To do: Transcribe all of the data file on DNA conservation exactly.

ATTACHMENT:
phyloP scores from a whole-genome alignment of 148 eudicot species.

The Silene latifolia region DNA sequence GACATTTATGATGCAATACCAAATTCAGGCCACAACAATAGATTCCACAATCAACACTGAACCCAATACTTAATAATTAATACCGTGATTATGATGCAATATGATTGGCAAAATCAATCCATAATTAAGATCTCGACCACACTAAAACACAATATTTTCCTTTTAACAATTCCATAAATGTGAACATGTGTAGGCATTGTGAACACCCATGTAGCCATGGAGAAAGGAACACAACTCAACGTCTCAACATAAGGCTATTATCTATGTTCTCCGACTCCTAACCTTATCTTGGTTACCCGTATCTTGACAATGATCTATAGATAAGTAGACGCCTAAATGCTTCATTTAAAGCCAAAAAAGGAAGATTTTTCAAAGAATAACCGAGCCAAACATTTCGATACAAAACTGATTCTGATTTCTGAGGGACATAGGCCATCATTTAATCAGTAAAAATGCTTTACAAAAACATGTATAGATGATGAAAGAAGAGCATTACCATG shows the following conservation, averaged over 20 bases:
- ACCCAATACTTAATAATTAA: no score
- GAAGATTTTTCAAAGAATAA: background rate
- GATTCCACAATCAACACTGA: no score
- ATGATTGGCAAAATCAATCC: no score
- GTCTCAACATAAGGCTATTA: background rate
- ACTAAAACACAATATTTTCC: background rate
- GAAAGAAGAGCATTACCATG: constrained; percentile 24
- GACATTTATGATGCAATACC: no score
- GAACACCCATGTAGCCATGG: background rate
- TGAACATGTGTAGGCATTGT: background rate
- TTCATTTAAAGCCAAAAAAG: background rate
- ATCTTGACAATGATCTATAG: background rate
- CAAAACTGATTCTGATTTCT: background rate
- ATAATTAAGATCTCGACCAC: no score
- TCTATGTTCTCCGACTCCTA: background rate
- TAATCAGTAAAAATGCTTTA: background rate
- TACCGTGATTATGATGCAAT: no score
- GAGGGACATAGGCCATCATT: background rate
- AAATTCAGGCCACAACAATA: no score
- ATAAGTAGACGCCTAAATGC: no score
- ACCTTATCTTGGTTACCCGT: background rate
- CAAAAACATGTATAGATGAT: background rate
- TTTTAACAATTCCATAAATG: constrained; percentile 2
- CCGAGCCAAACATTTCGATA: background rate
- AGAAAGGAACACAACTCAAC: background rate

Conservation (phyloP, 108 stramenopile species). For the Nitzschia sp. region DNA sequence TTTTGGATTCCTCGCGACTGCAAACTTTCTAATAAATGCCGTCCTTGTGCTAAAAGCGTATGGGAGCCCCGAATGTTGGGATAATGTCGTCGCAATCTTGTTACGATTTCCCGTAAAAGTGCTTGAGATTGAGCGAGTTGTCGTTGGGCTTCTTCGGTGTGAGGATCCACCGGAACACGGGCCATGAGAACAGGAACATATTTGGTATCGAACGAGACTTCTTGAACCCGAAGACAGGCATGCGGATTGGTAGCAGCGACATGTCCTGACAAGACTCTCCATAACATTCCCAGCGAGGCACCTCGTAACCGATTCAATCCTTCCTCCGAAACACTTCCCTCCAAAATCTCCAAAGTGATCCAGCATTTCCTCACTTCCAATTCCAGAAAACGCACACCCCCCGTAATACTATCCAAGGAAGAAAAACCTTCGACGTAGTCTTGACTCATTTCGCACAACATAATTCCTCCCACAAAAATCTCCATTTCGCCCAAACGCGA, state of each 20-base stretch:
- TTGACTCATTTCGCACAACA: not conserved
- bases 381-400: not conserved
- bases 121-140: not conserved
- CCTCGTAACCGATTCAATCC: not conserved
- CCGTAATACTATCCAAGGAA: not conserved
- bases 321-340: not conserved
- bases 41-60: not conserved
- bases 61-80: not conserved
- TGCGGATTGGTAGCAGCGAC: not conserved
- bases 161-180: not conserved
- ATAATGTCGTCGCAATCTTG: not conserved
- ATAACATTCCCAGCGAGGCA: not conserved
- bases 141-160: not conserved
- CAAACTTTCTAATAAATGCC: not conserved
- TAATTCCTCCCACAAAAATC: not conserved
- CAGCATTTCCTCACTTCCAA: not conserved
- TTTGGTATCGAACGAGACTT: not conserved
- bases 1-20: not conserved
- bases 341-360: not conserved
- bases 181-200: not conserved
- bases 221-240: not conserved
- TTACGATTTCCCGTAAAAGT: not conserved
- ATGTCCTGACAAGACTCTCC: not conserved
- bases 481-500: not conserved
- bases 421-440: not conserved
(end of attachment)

phyloP scores from a whole-genome alignment of 148 eudicot species.

The Silene latifolia region DNA sequence GACATTTATGATGCAATACCAAATTCAGGCCACAACAATAGATTCCACAATCAACACTGAACCCAATACTTAATAATTAATACCGTGATTATGATGCAATATGATTGGCAAAATCAATCCATAATTAAGATCTCGACCACACTAAAACACAATATTTTCCTTTTAACAATTCCATAAATGTGAACATGTGTAGGCATTGTGAACACCCATGTAGCCATGGAGAAAGGAACACAACTCAACGTCTCAACATAAGGCTATTATCTATGTTCTCCGACTCCTAACCTTATCTTGGTTACCCGTATCTTGACAATGATCTATAGATAAGTAGACGCCTAAATGCTTCATTTAAAGCCAAAAAAGGAAGATTTTTCAAAGAATAACCGAGCCAAACATTTCGATACAAAACTGATTCTGATTTCTGAGGGACATAGGCCATCATTTAATCAGTAAAAATGCTTTACAAAAACATGTATAGATGATGAAAGAAGAGCATTACCATG shows the following conservation, averaged over 20 bases:
- ACCCAATACTTAATAATTAA: no score
- GAAGATTTTTCAAAGAATAA: background rate
- GATTCCACAATCAACACTGA: no score
- ATGATTGGCAAAATCAATCC: no score
- GTCTCAACATAAGGCTATTA: background rate
- ACTAAAACACAATATTTTCC: background rate
- GAAAGAAGAGCATTACCATG: constrained; percentile 24
- GACATTTATGATGCAATACC: no score
- GAACACCCATGTAGCCATGG: background rate
- TGAACATGTGTAGGCATTGT: background rate
- TTCATTTAAAGCCAAAAAAG: background rate
- ATCTTGACAATGATCTATAG: background rate
- CAAAACTGATTCTGATTTCT: background rate
- ATAATTAAGATCTCGACCAC: no score
- TCTATGTTCTCCGACTCCTA: background rate
- TAATCAGTAAAAATGCTTTA: background rate
- TACCGTGATTATGATGCAAT: no score
- GAGGGACATAGGCCATCATT: background rate
- AAATTCAGGCCACAACAATA: no score
- ATAAGTAGACGCCTAAATGC: no score
- ACCTTATCTTGGTTACCCGT: background rate
- CAAAAACATGTATAGATGAT: background rate
- TTTTAACAATTCCATAAATG: constrained; percentile 2
- CCGAGCCAAACATTTCGATA: background rate
- AGAAAGGAACACAACTCAAC: background rate

Conservation (phyloP, 108 stramenopile species). For the Nitzschia sp. region DNA sequence TTTTGGATTCCTCGCGACTGCAAACTTTCTAATAAATGCCGTCCTTGTGCTAAAAGCGTATGGGAGCCCCGAATGTTGGGATAATGTCGTCGCAATCTTGTTACGATTTCCCGTAAAAGTGCTTGAGATTGAGCGAGTTGTCGTTGGGCTTCTTCGGTGTGAGGATCCACCGGAACACGGGCCATGAGAACAGGAACATATTTGGTATCGAACGAGACTTCTTGAACCCGAAGACAGGCATGCGGATTGGTAGCAGCGACATGTCCTGACAAGACTCTCCATAACATTCCCAGCGAGGCACCTCGTAACCGATTCAATCCTTCCTCCGAAACACTTCCCTCCAAAATCTCCAAAGTGATCCAGCATTTCCTCACTTCCAATTCCAGAAAACGCACACCCCCCGTAATACTATCCAAGGAAGAAAAACCTTCGACGTAGTCTTGACTCATTTCGCACAACATAATTCCTCCCACAAAAATCTCCATTTCGCCCAAACGCGA, state of each 20-base stretch:
- TTGACTCATTTCGCACAACA: not conserved
- bases 381-400: not conserved
- bases 121-140: not conserved
- CCTCGTAACCGATTCAATCC: not conserved
- CCGTAATACTATCCAAGGAA: not conserved
- bases 321-340: not conserved
- bases 41-60: not conserved
- bases 61-80: not conserved
- TGCGGATTGGTAGCAGCGAC: not conserved
- bases 161-180: not conserved
- ATAATGTCGTCGCAATCTTG: not conserved
- ATAACATTCCCAGCGAGGCA: not conserved
- bases 141-160: not conserved
- CAAACTTTCTAATAAATGCC: not conserved
- TAATTCCTCCCACAAAAATC: not conserved
- CAGCATTTCCTCACTTCCAA: not conserved
- TTTGGTATCGAACGAGACTT: not conserved
- bases 1-20: not conserved
- bases 341-360: not conserved
- bases 181-200: not conserved
- bases 221-240: not conserved
- TTACGATTTCCCGTAAAAGT: not conserved
- ATGTCCTGACAAGACTCTCC: not conserved
- bases 481-500: not conserved
- bases 421-440: not conserved